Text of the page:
Reading Other People’s Mail

Since 1975, I have made probably 15 trips to the Archives of the History of American Psychology, in Akron, Ohio. My first is the most memorable. In 1974 I was a young assistant professor at Nebraska Wesleyan University. That year I presented a paper on the history of psychology at the American Psychological Association annual meeting, based on some research I had done at the University of Nebraska Archives.

Marion McPherson was in the audience and approached me after my talk, informing me that there were materials at Akron relevant to my topic. I explained to her that my salary at NWU would not allow me to make a trip to Akron and she responded by suggesting that I apply for a research fellowship they offered each year. I did and was awarded the grand sum of $350 for study at the Archives.

At the time, my wife and I and our two children existed on my salary, which was about $28 a month more than the income level that would have allowed us to get food stamps. In the summer of 1975 I used that $350 to spend three weeks in Akron, traveling there by bus from Lincoln, Nebraska, and staying in a dorm for $4 a night. I carefully budgeted my meals and spent about $40 on photocopies (which would have been around a thousand pages at 4 cents a copy).

That trip was a watershed event in my life. It gave me the materials (and some confidence) I needed to make a career change, from experimental psychologist to historian of psychology. From the materials gathered on that first trip I published an article on the first psychology museum in America. I also wrote about a secret society of experimental psychologists, a group called the Psychological Round Table, that began meeting in 1936 and continues to this day, still getting rid of individuals when they reach 40 years of age because they are, of course, “over the hill” intellectually.

Several years ago I received a National Science Foundation grant for about $700,000. I was pleased to get that funding, but I can assure you that it did not bring the excitement that I felt when Akron gave me $350.

My subsequent trips to the Archives have proved fruitful as well. I always go there with several research questions in mind, but while there I spend some of my time just browsing, looking at the inventories of new collections to see if anything sparks my interest. One of the dangers of archival work is what I call documenta distracta, a common archival disease. You go to an archive to work in a particular collection but you find yourself caught up in other lives and other stories that are difficult to ignore. Projects that should have taken three days then require a week. I used to get frustrated by giving in to such distractions; now I accept them as one of the joys of archival research.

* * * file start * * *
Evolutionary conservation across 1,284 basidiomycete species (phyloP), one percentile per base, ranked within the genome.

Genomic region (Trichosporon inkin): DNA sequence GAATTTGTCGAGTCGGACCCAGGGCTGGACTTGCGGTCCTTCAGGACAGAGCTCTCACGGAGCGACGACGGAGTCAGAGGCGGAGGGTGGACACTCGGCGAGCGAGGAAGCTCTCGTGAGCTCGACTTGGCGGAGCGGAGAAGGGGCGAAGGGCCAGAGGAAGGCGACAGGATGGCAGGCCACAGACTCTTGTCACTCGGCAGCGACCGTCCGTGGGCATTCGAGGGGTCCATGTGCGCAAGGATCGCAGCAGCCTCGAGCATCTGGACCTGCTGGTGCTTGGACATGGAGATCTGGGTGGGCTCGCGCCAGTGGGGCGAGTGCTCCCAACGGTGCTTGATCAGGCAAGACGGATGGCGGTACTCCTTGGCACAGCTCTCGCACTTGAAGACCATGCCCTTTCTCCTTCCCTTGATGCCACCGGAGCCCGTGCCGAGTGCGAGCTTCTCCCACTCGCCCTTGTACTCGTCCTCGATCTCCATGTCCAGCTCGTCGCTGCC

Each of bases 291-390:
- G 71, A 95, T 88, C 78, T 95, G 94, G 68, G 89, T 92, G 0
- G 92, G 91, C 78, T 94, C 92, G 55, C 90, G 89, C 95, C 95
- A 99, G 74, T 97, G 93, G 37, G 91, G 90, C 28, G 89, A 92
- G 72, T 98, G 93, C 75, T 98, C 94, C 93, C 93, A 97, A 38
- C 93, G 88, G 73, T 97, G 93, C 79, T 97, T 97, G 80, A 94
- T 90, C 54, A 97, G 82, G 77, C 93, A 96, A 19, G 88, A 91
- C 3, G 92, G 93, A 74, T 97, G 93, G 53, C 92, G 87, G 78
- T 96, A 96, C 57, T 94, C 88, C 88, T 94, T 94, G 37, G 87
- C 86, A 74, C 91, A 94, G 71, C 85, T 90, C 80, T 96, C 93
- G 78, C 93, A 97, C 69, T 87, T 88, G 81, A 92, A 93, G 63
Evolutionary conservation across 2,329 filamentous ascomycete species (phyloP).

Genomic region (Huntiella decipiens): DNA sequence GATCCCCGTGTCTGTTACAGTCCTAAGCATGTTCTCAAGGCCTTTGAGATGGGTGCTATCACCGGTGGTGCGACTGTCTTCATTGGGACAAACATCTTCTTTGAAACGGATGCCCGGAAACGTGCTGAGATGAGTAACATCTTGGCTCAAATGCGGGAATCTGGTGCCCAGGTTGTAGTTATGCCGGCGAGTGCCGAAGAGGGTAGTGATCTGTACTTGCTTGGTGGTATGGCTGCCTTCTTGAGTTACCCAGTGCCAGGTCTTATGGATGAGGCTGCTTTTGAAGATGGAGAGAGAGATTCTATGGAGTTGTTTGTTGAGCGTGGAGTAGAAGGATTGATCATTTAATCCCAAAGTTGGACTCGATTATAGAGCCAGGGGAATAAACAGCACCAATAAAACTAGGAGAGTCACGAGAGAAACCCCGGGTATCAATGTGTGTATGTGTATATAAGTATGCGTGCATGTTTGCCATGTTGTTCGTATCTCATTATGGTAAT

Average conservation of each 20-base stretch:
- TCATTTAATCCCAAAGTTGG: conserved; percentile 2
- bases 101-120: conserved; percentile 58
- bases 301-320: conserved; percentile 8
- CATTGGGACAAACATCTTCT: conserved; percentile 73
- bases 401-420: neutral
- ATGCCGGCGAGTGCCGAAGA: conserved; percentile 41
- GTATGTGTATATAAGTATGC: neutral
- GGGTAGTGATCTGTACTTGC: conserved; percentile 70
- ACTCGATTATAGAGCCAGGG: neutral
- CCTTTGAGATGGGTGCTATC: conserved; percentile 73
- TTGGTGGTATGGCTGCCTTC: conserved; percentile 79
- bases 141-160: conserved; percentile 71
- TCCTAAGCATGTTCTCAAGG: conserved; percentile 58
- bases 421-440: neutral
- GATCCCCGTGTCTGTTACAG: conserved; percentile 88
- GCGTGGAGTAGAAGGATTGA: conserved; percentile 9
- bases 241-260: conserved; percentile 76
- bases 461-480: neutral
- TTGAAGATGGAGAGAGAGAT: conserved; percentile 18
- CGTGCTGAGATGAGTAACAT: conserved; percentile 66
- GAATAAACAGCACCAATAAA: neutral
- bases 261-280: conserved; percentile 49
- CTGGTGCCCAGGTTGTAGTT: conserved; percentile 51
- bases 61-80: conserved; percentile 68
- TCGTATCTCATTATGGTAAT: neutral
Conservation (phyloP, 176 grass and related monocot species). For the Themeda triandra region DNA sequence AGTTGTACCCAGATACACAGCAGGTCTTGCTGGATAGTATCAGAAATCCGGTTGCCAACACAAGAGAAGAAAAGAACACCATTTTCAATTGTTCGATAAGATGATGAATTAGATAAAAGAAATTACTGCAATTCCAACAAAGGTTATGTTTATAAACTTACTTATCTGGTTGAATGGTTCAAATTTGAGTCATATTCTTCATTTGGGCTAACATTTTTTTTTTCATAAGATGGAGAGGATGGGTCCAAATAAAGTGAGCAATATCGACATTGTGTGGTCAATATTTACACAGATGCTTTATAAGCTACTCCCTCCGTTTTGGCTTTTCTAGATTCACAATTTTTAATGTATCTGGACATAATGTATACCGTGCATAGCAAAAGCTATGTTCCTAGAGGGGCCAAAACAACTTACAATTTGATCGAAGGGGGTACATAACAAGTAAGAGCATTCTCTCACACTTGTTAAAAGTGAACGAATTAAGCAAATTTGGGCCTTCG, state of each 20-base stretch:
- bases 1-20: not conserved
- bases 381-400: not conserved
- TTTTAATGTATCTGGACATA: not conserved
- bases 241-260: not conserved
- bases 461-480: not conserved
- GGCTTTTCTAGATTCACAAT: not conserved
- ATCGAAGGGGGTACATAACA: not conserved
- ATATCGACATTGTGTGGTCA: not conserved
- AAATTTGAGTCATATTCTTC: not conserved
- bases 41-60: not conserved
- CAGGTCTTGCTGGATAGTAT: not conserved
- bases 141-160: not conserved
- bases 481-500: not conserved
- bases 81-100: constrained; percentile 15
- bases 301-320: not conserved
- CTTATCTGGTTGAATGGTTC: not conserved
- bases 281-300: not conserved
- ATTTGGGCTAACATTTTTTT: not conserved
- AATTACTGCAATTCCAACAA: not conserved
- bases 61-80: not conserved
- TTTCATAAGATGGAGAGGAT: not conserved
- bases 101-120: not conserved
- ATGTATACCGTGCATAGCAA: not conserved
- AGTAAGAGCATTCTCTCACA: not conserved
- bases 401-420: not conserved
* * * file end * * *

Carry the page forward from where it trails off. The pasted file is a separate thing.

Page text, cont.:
[Editor's note: The following is excerpted Benjamin's talk he titled "Archival Adventures: The Joy of Reading Other People's Mail."]

The best times for me professionally are the hours I spend in archives. There are never enough such opportunities, thus I treasure every one.

On the day the archival work begins, I am there 15 minutes before the door opens During the course of the day, other researchers will wander in and out, spending an hour or so in a particular collection. But not me; I am there for the duration, leaving only when one of the archivists says to me, “we really have to close now.”

Historian of psychology Josef Brozek has described archival research as a high-risk/high-gain operation. It is difficult to predict what you will find in such work. Days may be spent with no substantial finds. Indeed, an entire archival trip may produce little of value for a project, although I would say that has never happened for me. This high-risk/high-gain nature of archival work is no doubt part of the drama that makes it so exciting. There is intrigue in every visit.

[O]ne typically begins in one archival collection and then pursues related materials through other archives, following wherever the leads suggest going. Collections are rarely, if ever, complete. Some documents relating to important questions are almost always missing. As geographer-sociologist Michael Hill wrote in his 1993 book, Archival Strategies and Techniques: “Each archival visit is a journey into an unknown realm that rewards its visitors with challenging puzzles and unexpected revelations.”

For me that captures the magic well. This kind of work is there for you as well. No doubt there are archives in your own back yard: in your university, in your local historical society, in a state hospital, and so forth. So, if you have a few spare hours one afternoon, you might just wander in and read somebody else’s mail. But I warn you that the high may be something that you find you cannot do without.

Observer Vol.15, No.7 September, 2002

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